acts null, and the Popes elected by them, Alexander V. and John XXIII., Antipopes, and to have placed Gregory XII. upon an undisputed throne. Probably it was out of the power of the Council to pursue any such course. Probably no exit from the dead-lock could have been found save by compromise. But the compromise was fatal to a theory of papal infallibility, which, as matters have by the action of the Council been made to stand, not only bases the world of papal authority on an elephant which rests upon a tortoise, but takes that same elephant for the support on which to place the tortoise!
The intricate details of the vexed questions to which the proceedings of the Council of Constance have led, and of the all-important bearing of them on the contemporary controversy to which the unprecedented pretensions and claims of the present Pontiff have given rise, cannot be held to belong to a story of the Papal Conclaves, and would lead us into fields much too far away from our subject. The facts of the case, as well as the bearing of them on the claims advanced in accordance with the decrees of the late Vatican Council, have been as succinctly as lucidly set forth in Mr. Gladstone's tract on "The Vatican Council and the Infallibility of the Pope," and may there be read by those who are interested in the subject.
It is more germane to the scope of the present volume to point out, that all the disasters of a schism which divided Europe for thirty-nine years, all the heroic remedies applied by the Council of Constance to an intolerable state of things, from the violence of which remedies the constitution of the Church yet suffers, and all the insuperable difficulties imported into the theory of the existence and government of the Eoman Church, were caused by small circumstances in that fourteenth century Conclave which elected Urban VI., such as it has been the object of all the voluminous ceremonial and minutely precise regulations which govern those assemblies to render impossible.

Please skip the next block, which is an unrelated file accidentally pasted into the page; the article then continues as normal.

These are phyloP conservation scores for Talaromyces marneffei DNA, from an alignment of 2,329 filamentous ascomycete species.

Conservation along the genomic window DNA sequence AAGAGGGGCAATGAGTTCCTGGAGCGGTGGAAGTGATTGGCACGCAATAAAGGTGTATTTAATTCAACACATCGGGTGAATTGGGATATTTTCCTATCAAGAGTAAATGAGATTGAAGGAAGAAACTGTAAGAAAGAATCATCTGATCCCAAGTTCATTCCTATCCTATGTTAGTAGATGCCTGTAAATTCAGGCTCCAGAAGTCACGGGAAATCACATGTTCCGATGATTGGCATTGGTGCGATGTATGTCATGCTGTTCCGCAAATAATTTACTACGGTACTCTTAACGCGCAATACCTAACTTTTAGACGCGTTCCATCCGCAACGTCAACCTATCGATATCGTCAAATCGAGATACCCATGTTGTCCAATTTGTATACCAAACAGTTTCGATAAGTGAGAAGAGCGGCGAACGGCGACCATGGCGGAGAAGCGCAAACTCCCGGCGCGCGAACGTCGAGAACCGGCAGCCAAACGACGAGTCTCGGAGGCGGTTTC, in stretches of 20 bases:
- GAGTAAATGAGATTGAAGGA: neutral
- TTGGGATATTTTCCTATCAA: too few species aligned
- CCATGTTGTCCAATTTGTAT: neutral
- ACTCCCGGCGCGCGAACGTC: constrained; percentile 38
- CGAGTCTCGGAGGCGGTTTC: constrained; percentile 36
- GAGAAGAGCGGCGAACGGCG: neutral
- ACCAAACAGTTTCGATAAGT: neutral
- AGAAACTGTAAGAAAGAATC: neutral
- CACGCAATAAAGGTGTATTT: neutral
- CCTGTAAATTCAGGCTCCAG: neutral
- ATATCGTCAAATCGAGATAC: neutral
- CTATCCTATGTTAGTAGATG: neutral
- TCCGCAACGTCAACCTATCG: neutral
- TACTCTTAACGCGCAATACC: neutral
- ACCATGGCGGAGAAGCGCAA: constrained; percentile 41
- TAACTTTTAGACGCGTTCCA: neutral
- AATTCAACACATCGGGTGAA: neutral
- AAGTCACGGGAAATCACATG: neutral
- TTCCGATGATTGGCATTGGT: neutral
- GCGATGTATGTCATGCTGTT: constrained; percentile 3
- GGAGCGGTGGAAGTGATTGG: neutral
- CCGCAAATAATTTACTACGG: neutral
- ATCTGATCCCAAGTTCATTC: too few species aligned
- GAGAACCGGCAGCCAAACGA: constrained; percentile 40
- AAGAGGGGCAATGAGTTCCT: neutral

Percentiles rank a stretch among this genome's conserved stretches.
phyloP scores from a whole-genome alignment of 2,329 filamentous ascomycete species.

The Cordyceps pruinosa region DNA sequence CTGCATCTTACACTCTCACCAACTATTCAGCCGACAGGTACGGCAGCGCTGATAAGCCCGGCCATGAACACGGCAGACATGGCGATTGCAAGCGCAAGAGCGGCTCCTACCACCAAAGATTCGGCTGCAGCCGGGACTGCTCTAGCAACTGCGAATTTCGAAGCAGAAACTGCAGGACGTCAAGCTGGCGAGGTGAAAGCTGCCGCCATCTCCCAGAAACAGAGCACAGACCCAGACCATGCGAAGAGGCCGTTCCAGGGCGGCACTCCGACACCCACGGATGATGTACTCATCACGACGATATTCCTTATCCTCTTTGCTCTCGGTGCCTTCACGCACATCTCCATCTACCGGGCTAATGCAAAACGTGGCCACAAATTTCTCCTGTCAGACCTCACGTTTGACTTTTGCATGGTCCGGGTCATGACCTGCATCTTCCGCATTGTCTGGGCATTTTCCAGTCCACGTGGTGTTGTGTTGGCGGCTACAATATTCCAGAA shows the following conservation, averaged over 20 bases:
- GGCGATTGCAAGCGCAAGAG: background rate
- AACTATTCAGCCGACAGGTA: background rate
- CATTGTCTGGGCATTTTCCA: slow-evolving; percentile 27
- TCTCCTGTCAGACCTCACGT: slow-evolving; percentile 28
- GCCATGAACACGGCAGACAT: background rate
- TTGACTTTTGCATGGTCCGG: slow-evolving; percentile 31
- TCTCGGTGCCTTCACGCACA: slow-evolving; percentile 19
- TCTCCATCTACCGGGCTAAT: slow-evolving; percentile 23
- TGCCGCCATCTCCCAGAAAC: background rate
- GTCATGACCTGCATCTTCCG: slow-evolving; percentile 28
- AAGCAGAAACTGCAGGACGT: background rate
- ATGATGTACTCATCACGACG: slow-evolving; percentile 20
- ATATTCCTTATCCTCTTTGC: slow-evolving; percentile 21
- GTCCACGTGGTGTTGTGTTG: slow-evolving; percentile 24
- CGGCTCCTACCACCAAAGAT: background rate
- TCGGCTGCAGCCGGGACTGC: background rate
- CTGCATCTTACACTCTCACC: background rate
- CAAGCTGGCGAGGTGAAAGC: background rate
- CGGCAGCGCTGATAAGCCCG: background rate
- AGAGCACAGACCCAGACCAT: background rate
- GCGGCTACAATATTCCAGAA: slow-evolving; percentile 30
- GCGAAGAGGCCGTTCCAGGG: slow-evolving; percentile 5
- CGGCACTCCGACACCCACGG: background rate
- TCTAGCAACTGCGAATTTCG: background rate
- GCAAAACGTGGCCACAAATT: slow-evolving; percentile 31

Otto Colonna Pope as Martin V.—Conclave for the Election of Eugenius IV.—Contest between Popo and Council.—Anecdote of the Deathbed of Eugenius IV.—Anecdotes of the Conclave that elected Nicholas V.—Violence of the Eoman Barons.—Prospero Colonna.— Cardinal Nephews.—Election of Nicholas V.—Condition of Italy. —Failure of the Attempt to unite the Latin and Greek Churches.— Nicholas a Patron of the new learning.—Other Doings of Nicholas. —Anecdote of his Mother.—Conclave which elected Calixtus TTT.— Cardinal Bessarion.—Conclave which elected tineas Sylvius Piccolomiui as Pius EL—Efforts of the Cardinal of Eouen to prevent the Election, and to secure his own.—Mode of Pius II.'s Election.
Otto Colonna, Pope Martin V., thus elected by the authority of the Council in the November of 1417, was then in sound health, and fifty years old, and he reigned thirteen years and three months, not without some success in reducing the confused state of things in the Church to some degree of regularity and order. It was but little he could do or even attempt towards achieving as much for Italy, which was torn by war from end to end. But as has mostly been the case, the Eoman Colonna Pope, object of jeers* as he may have been elsewhere, was liked, and seems to have done well at
* The rhymes sung under his window at Florence by the Florentine Btreet boys, then as lawless, and as incapable of reverencing aught save cash, as now, are well known.
screamed the boys, imputing to the new Pope the only fault which thoy could comprehend to be such.